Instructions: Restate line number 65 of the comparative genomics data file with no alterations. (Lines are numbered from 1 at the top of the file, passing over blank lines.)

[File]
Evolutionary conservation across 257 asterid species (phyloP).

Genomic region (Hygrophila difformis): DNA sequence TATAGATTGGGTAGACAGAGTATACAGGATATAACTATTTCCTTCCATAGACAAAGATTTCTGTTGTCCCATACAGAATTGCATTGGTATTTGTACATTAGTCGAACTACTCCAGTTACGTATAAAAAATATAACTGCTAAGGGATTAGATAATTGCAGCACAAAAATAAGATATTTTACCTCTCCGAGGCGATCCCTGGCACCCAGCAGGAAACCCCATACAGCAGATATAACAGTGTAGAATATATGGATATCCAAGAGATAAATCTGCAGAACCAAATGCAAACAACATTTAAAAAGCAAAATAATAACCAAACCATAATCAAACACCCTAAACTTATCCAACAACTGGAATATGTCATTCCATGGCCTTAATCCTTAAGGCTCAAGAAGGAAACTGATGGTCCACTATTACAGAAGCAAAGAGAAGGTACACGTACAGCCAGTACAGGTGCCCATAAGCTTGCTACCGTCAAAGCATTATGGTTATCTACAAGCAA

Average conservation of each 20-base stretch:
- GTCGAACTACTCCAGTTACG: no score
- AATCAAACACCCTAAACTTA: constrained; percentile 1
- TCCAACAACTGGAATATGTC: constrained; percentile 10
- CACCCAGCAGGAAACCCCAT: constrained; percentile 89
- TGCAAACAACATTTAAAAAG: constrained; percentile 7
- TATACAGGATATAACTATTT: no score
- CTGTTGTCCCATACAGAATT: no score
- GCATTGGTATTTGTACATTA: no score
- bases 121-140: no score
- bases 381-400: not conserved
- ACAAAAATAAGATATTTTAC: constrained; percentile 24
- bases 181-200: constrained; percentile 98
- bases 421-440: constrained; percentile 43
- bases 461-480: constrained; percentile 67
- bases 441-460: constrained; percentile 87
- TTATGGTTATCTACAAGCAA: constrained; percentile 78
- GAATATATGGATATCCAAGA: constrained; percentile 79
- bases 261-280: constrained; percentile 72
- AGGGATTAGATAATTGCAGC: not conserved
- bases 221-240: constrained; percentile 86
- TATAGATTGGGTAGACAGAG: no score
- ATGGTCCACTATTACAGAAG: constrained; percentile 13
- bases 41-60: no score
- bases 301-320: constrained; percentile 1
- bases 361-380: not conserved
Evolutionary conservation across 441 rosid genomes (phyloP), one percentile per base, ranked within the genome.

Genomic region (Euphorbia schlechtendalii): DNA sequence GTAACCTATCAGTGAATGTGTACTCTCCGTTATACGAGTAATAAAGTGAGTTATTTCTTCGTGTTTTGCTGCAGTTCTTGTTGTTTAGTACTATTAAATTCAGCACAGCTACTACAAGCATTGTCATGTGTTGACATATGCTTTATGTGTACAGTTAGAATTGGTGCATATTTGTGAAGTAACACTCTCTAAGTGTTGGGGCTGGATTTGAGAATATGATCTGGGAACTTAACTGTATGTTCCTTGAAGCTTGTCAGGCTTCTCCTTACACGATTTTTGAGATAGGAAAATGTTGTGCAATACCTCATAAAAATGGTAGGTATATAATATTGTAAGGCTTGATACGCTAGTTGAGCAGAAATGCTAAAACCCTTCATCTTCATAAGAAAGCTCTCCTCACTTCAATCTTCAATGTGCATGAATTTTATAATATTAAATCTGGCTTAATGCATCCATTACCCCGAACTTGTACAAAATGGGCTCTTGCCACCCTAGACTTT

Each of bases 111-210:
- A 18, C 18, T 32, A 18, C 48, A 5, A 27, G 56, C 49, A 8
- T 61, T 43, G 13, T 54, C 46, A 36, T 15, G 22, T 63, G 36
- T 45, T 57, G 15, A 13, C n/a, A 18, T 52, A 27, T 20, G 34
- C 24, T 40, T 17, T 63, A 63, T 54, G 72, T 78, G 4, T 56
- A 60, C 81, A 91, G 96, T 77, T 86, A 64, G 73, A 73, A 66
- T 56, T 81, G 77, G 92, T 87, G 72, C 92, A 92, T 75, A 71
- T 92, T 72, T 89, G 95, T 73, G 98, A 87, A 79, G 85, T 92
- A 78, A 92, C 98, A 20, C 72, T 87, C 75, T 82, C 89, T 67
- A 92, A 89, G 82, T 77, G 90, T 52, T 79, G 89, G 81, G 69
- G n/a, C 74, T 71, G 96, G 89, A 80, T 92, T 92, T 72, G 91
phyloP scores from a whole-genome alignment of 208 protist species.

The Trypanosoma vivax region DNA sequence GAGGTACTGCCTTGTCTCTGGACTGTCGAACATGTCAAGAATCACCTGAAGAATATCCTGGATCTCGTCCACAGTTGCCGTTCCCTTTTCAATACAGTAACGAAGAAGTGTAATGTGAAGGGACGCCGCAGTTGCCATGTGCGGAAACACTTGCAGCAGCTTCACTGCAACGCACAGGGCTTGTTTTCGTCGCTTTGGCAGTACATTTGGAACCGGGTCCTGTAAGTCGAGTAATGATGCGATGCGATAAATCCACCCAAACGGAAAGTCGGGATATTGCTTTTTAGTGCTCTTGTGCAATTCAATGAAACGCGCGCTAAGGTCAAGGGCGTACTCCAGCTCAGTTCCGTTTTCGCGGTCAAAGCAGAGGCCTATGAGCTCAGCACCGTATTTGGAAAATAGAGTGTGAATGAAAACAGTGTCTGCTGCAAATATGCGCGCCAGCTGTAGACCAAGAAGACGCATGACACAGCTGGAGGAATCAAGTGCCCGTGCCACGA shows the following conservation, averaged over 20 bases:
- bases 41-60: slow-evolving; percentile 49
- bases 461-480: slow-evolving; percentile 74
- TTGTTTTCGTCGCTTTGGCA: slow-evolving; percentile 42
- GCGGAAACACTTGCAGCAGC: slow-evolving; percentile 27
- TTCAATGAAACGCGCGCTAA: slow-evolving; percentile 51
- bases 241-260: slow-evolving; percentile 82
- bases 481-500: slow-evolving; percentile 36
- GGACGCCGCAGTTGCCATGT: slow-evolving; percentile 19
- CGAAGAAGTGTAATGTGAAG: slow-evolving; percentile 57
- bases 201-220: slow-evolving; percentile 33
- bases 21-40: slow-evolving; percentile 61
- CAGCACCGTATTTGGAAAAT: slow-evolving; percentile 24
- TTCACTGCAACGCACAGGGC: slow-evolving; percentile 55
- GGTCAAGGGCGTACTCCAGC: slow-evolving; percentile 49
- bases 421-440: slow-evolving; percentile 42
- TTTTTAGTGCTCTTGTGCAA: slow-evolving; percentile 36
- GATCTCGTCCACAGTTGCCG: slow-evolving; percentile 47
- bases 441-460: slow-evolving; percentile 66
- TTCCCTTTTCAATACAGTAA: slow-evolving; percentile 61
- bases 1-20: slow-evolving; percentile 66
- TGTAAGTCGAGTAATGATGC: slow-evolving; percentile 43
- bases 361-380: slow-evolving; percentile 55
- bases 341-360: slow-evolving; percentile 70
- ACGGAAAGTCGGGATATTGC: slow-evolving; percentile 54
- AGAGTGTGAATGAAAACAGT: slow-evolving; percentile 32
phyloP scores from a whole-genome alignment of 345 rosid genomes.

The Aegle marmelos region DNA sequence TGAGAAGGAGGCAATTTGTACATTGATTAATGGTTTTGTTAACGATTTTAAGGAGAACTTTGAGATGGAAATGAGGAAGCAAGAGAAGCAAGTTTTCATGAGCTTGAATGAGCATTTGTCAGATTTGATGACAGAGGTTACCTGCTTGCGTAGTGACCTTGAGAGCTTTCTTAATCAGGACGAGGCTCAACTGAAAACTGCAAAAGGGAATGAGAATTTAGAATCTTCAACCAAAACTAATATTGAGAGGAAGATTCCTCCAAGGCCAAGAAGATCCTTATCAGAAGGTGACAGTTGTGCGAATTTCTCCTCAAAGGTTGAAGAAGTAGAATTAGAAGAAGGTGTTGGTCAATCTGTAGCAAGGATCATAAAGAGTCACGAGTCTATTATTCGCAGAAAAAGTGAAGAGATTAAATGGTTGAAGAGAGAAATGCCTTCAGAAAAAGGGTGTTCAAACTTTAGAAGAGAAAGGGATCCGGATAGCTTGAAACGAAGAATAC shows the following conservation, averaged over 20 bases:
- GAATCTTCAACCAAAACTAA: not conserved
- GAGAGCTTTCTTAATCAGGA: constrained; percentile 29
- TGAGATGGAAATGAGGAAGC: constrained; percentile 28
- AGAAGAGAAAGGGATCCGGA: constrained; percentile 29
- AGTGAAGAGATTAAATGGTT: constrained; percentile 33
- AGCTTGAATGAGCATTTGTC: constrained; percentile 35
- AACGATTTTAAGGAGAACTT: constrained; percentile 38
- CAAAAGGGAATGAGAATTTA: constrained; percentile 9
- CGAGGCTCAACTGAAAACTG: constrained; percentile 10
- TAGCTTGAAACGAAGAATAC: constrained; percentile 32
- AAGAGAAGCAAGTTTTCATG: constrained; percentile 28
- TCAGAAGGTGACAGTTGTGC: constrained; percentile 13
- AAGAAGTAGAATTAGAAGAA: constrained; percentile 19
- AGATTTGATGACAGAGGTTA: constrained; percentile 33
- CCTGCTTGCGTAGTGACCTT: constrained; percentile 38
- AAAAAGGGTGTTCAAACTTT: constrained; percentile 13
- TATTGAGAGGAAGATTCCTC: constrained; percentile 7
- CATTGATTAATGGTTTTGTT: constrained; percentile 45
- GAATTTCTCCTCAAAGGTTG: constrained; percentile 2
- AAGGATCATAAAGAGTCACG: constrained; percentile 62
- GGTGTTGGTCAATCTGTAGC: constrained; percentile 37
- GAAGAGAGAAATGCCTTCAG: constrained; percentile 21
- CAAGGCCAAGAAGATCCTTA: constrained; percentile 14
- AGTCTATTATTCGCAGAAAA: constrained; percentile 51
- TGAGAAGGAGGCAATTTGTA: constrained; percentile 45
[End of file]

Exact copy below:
- bases 361-380: slow-evolving; percentile 55